Sri Lanka


Sri Lanka

A twenty-five year civil war in Sri Lanka came to a close in May 2009. The war was an insurgency against the Sri Lankan government by the Liberation Tigers of Tamil Eelam (LTTE, or Tamil Tigers), a separatist militant organization.

Although the fighting has ceased, more than 70,000 people have died and hundreds of thousands are left internally displaced. Thousands of civilians have fled the country. The economy has suffered from the dual impact of the civil war and the subsequent cut in aid from foreign donors in their efforts to pressure the Sri Lankan government to address the humanitarian crisis. The government and LTTE both have been accused of human rights violations including abduction, conscription and use of child soldiers, indiscriminate shelling of civilian villages, the use of human shields, torture, and gender-based violence.

With the end of the war, the government of Sri Lanka called for redevelopment of the nation. The final stages of the war left at least 300,000 people displaced. By May 2010, nearly 215,000 Internally Displaced Persons had returned to their places of origin.

WhereThe Democratic Socialist Republic of Sri Lanka is an island in the Indian Ocean, located south-east of India. The capital, Colombo, is located on the west coast of the country.

WhenIn 1956, the Official Language Act was enacted. This law mandated Sinhala as the sole official language of Sri Lanka. This is the language of Sri Lanka’s majority Sinhalese community and is spoken by over 70% of Sri Lanka’s population. This was intended to act both as a statement of independence from Britain and as a clear sign of superiority of the Sinhalese over the Tamil. Consequently, this act forced large numbers of Tamil who worked in the civil service, and who could not meet this language requirement, to resign. Affirmative action in favor of Sinhalese was also instituted at the same time. Many Tamil interpreted this deliberate marginalization as proof that they deserved a separate nation-state for themselves.

1983 Riots

Ethnic tension exploded in July 1983, expanding Tamil liberation groups and propelling the country into a war between those groups and the Sri Lankan government. On July 23, 1983, thirteen Sri Lankan soldiers were killed when they drove over a landmine in northern Sri Lanka, sparking riots for the next four days throughout the country. Sinhalese crowds burned and destroyed Tamil property and attacked Tamils.  The government was slow to respond to end the violence. In some instances, it was reported the state helped Sinhalese rioters by transporting them in governmental vehicles and giving them information so they could more easily find Tamil targets. By July 28, there was an estimated $300 million in property damage, 70 percent of the Tamils in Colombo were refugees, and between 2,000 and 3,000 Tamils were dead.

By the late 1990s, the LTTE (the rebels) occupied 70 percent of northern and eastern Tamil areas. Yet by spring 2009, the LTTE was near defeat. The fighting had shrunk to a three-square-mile of LTTE-controlled land. The heightening intensity of the fighting, however, came at a high cost to civilians. The United Nations reported in April that 115,000 people had been able to escape that war zone, but 50,000 people remained trapped.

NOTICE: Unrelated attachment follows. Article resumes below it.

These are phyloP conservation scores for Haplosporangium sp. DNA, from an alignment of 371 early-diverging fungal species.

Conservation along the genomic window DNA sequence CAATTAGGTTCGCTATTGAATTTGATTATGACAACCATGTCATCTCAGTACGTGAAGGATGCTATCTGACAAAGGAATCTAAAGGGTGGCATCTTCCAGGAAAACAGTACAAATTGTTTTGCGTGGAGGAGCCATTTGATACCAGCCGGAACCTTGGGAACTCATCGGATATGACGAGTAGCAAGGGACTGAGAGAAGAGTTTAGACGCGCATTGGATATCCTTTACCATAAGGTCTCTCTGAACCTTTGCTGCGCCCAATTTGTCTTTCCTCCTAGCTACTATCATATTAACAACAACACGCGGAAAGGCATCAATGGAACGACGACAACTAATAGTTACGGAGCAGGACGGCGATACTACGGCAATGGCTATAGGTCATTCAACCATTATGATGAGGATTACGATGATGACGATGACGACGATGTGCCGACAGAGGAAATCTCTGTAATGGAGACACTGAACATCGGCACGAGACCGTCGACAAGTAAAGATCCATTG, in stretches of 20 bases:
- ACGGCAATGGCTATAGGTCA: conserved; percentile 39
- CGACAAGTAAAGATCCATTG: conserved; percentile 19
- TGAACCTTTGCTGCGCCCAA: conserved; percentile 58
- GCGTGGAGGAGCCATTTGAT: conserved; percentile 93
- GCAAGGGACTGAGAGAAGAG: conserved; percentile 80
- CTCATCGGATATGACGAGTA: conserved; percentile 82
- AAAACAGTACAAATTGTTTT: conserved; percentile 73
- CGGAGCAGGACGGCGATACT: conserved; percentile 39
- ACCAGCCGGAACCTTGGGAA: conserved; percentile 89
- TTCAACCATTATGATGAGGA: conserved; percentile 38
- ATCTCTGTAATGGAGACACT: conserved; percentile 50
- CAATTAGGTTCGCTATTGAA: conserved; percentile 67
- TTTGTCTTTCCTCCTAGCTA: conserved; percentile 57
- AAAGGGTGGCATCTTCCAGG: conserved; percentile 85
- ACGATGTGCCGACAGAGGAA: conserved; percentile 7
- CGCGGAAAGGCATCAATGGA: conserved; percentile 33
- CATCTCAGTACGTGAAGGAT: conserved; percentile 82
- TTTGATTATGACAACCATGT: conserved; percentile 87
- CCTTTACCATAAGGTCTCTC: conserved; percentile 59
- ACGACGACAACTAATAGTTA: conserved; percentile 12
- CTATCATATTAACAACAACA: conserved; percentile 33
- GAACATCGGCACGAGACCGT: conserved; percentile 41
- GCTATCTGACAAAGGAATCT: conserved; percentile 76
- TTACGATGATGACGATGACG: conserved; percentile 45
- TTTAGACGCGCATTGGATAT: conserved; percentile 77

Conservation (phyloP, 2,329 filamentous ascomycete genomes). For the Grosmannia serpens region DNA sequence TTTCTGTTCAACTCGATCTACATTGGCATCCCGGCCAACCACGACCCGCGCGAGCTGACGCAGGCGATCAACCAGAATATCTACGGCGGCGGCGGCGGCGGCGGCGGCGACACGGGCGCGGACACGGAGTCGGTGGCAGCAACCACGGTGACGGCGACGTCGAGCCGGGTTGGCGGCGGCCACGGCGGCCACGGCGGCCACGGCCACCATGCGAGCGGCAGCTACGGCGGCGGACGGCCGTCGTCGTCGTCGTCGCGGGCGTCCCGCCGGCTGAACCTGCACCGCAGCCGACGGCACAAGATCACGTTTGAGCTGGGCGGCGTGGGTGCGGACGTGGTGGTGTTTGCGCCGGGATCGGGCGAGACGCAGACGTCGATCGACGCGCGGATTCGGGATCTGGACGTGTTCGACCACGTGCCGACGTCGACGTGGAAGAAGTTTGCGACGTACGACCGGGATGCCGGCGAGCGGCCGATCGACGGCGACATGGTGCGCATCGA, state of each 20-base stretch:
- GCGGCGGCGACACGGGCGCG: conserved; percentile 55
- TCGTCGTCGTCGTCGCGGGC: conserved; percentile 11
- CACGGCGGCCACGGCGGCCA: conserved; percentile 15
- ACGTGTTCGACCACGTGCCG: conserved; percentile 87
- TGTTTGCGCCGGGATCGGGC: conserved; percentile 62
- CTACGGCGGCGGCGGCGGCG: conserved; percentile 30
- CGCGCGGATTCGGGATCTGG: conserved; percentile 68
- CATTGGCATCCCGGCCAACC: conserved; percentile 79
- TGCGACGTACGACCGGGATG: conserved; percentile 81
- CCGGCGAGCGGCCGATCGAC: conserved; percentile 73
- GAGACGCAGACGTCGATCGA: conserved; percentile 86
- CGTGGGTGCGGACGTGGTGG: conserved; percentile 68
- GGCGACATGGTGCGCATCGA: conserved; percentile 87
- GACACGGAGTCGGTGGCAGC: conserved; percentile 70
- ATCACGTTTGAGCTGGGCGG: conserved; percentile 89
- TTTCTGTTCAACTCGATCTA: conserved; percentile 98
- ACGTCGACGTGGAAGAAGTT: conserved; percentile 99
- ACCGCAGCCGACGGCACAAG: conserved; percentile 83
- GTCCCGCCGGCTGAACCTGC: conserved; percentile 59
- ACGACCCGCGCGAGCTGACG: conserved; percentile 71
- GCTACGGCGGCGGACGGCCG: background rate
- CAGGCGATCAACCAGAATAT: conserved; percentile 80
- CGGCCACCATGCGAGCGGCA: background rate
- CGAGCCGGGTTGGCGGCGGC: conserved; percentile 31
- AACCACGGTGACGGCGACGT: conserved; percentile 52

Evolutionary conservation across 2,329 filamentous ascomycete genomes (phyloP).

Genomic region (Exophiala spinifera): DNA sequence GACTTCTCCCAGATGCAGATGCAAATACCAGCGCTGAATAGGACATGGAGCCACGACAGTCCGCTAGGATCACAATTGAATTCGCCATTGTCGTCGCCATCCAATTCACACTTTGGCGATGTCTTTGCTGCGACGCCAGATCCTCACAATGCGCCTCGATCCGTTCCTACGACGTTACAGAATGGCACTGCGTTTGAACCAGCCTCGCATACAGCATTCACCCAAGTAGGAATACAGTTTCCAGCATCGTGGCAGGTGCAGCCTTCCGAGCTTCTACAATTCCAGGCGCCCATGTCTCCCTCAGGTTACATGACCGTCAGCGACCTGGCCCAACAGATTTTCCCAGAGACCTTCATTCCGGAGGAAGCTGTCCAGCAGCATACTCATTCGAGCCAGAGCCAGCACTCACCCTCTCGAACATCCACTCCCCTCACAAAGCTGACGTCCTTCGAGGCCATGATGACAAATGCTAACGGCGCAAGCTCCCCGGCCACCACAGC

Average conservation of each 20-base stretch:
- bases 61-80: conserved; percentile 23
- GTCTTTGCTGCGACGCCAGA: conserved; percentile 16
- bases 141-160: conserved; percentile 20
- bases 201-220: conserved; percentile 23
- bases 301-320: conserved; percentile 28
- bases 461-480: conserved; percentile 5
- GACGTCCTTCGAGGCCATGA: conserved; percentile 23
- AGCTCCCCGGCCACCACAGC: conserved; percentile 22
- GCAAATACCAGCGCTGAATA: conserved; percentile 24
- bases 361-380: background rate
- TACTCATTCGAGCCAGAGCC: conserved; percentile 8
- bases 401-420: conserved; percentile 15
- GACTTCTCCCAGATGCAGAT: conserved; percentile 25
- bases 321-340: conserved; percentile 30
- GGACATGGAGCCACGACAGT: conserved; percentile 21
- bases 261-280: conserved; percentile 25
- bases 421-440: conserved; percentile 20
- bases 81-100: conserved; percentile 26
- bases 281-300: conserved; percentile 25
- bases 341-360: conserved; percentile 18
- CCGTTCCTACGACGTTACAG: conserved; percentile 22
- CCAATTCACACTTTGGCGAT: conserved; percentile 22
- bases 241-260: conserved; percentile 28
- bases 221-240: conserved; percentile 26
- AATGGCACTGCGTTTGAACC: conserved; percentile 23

In May 2009, Government forces re-conquered all rebel-held territory. On May 19, 2009, the government formally declared an end to the decades-long civil war after the LTTE leader was killed. There are competing accounts of the death, whether he was killed directly by the government or died in battle.


Two decades of fighting left hundreds of thousands of Tamils to flee to camps for the internally-displaced. There, Tamils faced inadequate access to health care, education, and appropriate nutrition. The Sinhalese government militarized these civilian camps, failed to allow freedom of movement, limited the access of reporters and aid workers, and expelled many humanitarian aid agencies. Gender-based violence became epidemic, and a further danger exists in the continued threat posed by land mines. In response to the Sinhalese government’s failure to improve conditions for the Tamils, a number of countries cut off or limited their aid funding.


Internally Displaced Persons Camp

During the 1970s, India trained and armed the LTTE. India has a significant population of Tamils, and this population generated considerable support for the LTTE movement. During the 1980s, the LTTE began creating alliances with separatist groups in India. India soon withdrew its support. In 1987, India pledged the Sri Lankan government to send peacekeeping troops to the island. The Indian forces were unable to end the conflict and began fighting with the LTTE. India withdrew its troops in 1990. Although India has been wary of getting involved in Sri Lanka, economic trade between the two nations has greatly increased. Many in India, including the Indian Tamils, continue to express concern about the conditions of the Tamil minority in Sri Lanka.

The United States was never a major player in the Sri Lankan civil war. The United States suspended military aid to the country in December 2007, due to Sri Lanka’s human rights violations. The United States government also labeled the LTTE to be a terrorist organization.

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